BLITZER: Let's return to our top story this hour. The presidential adviser, Karl Rove, will testify yet again in that CIA leak probe. His testimony is voluntary. Sources say federal prosecutors, though, have warned they can not guarantee he won't be inducted. Here to discuss that and other issues, CNN political analyst and Democratic strategist Paul Begala and Republican strategist Rich Galen. Thanks, guys, very much, for joining us.

Paul, I'll start with you. What do you make of this latest twist? Because I was under the impression after Judith Miller of "The New York Times," that was really the last little nugget in this investigation that the special prosecutor Patrick Fitzgerald was ready to wrap it up. But now he wants Karl Rove back for a fourth time.

PAUL BEGALA, CNN POLITICAL ANALYST: I think it's odd. The fourth time. And this time, the signals are clear, no guarantee that he won't be indicted. According to press accounts, his attorney is no longer denying that he's gotten a target letter, which is a potential step toward an indictment.


BEGALA: He is? Well, not in the paper this morning.

GALEN: Well, he is.

BEGALA: That's good to know.

The problem here is, Karl has a day job. He supposed to be running the Katrina relief effort, probably the most important domestic spending initiative since the Tennessee Valley Authority. He's the president's principle adviser. Believe me, I've been through these things. Not as close as Rove. And I never went in a grand jury. But you can't do both of these things at once.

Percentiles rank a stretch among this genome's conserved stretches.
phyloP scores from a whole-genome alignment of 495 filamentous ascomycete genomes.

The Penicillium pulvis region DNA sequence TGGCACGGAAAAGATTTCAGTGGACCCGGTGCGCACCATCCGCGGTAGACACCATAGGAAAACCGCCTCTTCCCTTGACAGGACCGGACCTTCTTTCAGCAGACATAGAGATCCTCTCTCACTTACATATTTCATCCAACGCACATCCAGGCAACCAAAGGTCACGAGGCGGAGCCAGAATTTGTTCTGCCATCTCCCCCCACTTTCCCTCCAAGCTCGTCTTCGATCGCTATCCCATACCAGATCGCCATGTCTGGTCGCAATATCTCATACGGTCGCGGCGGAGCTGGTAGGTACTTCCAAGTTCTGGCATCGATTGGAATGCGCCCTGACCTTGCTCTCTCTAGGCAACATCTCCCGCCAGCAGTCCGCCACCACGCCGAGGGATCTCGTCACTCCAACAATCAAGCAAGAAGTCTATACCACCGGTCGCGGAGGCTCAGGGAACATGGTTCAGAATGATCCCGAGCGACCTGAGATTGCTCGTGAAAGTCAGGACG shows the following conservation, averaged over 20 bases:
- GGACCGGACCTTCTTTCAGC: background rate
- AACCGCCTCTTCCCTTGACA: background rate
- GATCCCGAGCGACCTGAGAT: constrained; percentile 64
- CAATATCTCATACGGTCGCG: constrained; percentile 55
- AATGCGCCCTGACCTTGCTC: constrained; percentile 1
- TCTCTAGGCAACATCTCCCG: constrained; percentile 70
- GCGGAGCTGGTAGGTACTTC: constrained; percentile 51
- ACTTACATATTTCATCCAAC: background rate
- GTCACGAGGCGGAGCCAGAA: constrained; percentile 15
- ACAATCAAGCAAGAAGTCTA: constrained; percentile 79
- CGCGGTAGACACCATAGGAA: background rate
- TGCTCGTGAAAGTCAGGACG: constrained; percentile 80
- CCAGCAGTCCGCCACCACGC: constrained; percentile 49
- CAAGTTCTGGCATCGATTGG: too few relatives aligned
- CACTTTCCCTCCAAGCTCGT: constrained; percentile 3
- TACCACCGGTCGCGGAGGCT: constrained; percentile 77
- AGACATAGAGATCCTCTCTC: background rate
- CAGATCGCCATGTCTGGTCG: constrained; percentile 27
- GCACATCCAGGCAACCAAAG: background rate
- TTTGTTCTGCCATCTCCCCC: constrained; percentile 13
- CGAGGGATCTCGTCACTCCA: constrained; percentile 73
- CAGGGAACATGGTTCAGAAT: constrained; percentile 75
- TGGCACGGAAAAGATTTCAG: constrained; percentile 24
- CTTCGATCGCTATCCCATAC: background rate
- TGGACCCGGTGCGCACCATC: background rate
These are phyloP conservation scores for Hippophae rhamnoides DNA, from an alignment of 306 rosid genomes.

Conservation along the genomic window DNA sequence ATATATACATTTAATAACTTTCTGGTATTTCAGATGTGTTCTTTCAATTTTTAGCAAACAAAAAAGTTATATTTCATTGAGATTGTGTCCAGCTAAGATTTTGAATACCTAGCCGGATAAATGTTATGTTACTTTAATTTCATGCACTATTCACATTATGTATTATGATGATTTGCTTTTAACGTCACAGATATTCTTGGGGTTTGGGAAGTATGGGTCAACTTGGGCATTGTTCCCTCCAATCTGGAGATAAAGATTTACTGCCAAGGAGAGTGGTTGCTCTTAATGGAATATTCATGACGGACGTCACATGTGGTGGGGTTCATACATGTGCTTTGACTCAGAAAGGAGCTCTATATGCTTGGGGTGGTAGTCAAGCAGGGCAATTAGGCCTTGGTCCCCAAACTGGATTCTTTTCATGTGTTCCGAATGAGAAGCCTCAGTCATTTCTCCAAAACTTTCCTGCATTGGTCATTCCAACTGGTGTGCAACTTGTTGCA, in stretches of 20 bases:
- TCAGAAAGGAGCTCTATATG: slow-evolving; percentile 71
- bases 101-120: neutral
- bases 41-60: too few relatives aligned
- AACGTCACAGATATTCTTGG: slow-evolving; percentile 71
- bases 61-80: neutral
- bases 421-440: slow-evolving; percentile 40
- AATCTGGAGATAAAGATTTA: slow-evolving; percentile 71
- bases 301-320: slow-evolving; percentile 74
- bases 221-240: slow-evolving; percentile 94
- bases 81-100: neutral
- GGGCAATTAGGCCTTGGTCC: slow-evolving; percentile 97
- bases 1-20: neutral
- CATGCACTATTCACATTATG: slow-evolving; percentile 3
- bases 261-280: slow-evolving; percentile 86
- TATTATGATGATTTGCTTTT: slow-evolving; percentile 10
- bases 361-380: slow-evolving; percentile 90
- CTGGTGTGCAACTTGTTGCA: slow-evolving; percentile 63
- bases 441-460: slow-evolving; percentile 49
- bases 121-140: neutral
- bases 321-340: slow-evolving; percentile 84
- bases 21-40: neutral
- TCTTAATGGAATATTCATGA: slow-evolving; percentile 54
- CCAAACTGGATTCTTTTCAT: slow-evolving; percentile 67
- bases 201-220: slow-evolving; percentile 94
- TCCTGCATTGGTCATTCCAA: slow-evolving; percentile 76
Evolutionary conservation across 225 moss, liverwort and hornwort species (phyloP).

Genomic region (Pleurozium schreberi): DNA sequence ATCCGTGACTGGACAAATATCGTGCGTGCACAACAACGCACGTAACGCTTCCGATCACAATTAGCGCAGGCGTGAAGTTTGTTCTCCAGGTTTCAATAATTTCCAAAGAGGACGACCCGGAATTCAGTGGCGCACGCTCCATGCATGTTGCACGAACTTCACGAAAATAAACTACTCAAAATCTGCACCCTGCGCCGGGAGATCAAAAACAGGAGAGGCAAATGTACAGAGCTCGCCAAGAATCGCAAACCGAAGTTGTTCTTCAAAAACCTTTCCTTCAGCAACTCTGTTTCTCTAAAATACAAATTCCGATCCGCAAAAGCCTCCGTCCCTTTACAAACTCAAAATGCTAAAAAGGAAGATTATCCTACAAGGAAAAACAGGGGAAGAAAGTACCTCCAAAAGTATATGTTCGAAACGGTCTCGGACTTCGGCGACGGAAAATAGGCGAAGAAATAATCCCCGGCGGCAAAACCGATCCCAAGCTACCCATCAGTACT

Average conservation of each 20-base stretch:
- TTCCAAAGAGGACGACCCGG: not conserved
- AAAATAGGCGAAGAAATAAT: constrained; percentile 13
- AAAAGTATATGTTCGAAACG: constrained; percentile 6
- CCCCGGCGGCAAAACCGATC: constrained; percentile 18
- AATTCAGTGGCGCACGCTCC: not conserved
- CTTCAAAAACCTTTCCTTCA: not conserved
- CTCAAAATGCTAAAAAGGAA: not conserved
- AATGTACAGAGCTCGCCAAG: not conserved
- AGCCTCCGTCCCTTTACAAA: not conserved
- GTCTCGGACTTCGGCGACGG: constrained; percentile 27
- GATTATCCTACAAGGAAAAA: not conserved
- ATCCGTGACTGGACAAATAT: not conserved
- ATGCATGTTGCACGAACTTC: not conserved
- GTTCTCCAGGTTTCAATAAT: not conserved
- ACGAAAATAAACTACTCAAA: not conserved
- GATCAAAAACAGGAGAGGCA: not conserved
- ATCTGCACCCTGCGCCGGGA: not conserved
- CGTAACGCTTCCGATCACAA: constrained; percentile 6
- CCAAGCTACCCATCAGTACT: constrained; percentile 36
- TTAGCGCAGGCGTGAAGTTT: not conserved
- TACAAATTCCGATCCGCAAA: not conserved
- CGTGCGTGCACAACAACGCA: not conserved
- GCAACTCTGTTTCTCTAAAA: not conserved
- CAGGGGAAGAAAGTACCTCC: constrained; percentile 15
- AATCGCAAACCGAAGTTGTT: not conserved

And this White House is crippled right now. And they're going to have to figure out how to solve it.

BLITZER: Do you agree?

GALEN: No. I think -- well, of course -- first of all, I think it's -- you -- I think said it correctly, he's voluntarily agreeing to testify, which leads me to believe that there are some little strings left over from Judith Miller last week that the prosecutors wants to tie up. And Rove did not, by the way, say that he wanted all kinds of guarantees. He just said, sure, I'll come in. And essentially said, I'll come in and do it. And he'll testify. And that will be that.